This was the title of world class strength coach Dan John’s seminar, which I was lucky enough to attend in July 2015. The content of the seminar forms the basis for my coaching article.
3 TYPES OF COACHES
Dan John says there are only three types of coaches in the world: the Joker, the Comedian and the Entertainer.
1 THE JOKER
While the Joker is extremely funny upon first impression, they only have one joke to tell. They will soon not be as funny anymore. From the coaching perspective this may be someone who always coaches in the same way, or may only be capable of pushing his clients to their limits every time. “Go on, 5 more reps, move your a**” – accompanying athletes with (more-or-less) kind words may be one thing we need to supply, but it certainly is not what a coach is for.
2 THE COMEDIAN
The Comedian on the other hand is capable of making you smile for about an hour or maybe even longer. They’ve got a few sketches to show, a few more jokes to tell and they add more diversity into their program. Nontheless they will stick to one type of joke, one specialty. An excellent weightlifting coach, for example, will give you tons of useful information about weightlifting. But they will most likely not be able to coach you in gymnastics at all. Just like a good comedian can easily fill one hour with his specialty of stand-up comedy – but make him sing and folks will run away.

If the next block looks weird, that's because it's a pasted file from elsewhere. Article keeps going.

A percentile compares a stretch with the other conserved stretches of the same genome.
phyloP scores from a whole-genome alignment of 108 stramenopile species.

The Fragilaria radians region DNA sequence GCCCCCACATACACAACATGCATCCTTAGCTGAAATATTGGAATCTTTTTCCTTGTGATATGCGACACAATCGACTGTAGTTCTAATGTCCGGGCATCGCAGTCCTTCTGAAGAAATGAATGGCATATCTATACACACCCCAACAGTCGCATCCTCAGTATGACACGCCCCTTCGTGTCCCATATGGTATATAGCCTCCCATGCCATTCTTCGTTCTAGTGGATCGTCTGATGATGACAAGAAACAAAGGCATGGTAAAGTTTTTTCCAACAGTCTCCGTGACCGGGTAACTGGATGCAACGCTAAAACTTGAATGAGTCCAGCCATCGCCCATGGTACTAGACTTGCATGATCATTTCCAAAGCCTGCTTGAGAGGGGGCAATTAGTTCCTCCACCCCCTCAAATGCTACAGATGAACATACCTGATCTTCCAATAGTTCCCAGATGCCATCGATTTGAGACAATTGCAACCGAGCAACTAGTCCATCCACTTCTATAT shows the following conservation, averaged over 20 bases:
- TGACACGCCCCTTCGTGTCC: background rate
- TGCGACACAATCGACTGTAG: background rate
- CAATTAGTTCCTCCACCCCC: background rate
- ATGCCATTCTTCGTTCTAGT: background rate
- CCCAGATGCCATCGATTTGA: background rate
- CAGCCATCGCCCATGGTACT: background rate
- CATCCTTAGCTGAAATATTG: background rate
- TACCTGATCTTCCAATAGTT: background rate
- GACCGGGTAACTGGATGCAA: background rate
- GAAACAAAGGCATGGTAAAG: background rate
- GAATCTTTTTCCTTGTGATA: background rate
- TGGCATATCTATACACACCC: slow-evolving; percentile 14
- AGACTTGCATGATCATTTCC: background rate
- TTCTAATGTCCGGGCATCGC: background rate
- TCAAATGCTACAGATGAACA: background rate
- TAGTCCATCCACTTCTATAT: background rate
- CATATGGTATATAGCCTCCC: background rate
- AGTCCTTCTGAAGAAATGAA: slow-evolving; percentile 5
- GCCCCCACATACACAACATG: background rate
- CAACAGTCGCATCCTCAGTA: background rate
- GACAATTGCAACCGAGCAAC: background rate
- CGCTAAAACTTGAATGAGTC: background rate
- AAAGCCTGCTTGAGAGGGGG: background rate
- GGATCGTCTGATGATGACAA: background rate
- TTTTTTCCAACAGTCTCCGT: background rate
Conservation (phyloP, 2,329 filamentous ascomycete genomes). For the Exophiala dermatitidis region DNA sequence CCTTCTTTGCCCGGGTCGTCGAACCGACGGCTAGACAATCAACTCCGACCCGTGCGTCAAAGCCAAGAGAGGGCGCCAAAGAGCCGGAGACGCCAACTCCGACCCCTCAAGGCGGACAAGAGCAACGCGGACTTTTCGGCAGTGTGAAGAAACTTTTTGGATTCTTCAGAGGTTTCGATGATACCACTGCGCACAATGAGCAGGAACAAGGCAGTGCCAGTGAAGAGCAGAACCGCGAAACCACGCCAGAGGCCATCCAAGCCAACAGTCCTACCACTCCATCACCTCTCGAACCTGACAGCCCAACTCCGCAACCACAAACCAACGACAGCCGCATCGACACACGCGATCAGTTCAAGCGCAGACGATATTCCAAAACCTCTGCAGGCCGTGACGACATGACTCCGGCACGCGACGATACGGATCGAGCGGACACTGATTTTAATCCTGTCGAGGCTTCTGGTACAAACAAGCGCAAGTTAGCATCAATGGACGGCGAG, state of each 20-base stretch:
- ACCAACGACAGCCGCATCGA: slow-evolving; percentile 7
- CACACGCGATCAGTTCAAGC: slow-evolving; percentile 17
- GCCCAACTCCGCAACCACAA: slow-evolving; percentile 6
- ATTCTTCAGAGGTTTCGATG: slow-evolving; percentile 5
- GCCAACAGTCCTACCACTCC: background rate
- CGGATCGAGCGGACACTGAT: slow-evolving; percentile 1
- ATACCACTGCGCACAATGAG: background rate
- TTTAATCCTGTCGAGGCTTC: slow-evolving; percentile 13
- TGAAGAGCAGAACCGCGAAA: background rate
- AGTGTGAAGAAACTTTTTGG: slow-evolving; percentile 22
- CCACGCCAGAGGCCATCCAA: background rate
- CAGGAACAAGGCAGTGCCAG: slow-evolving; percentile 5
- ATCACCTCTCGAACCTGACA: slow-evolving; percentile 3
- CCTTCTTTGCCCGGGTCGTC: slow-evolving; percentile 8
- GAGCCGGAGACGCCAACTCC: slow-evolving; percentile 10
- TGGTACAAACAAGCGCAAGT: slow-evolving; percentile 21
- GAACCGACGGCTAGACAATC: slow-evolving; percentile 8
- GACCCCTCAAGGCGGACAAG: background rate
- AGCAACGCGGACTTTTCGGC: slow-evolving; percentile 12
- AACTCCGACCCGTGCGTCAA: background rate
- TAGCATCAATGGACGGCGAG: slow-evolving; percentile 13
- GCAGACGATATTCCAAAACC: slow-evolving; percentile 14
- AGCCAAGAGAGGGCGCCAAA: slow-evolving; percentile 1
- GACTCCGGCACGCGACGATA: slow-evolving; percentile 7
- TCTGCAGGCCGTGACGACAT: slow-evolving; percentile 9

3 THE ENTERTAINER
The Entertainer clearly stands at the top of the food chain in our example. He can entertain the audience in a variety of ways. He can sing, dance, act or tell jokes. Whatever he does, you will never be bored. Need an example? Think of Tom Hanks. He is incredibly funny in comedies such as Forrest Gump, but also impresses in dramas like Saving Private Ryan. This coach is multifaceted but has also specialized in a basic skill. They can and will teach you different training possibilities, and tailor them to your individual needs. They will always keep you entertained and make sure that you always move in one direction: forward.
Anything you think and do has a base in some way. The house you live in needs foundations, your body needs a stable base (which is why we love squatting so much!) even your thoughts need some underlying, say basic, principles.
The base of a coach is his understanding. Period. Which understanding? Good question.
- On the one hand it is certainly physiological and anatomical understanding, as we need to know how the human body works in order to improve it.
- On the other hand psychological and compassionate human understanding really is a great deal for coaches to have.
Movement Coach Carl Paoli
‘Behind the leg Pistols are a great progression exercise for the Crossfitters I coach who have difficulty with the movement and their mobility’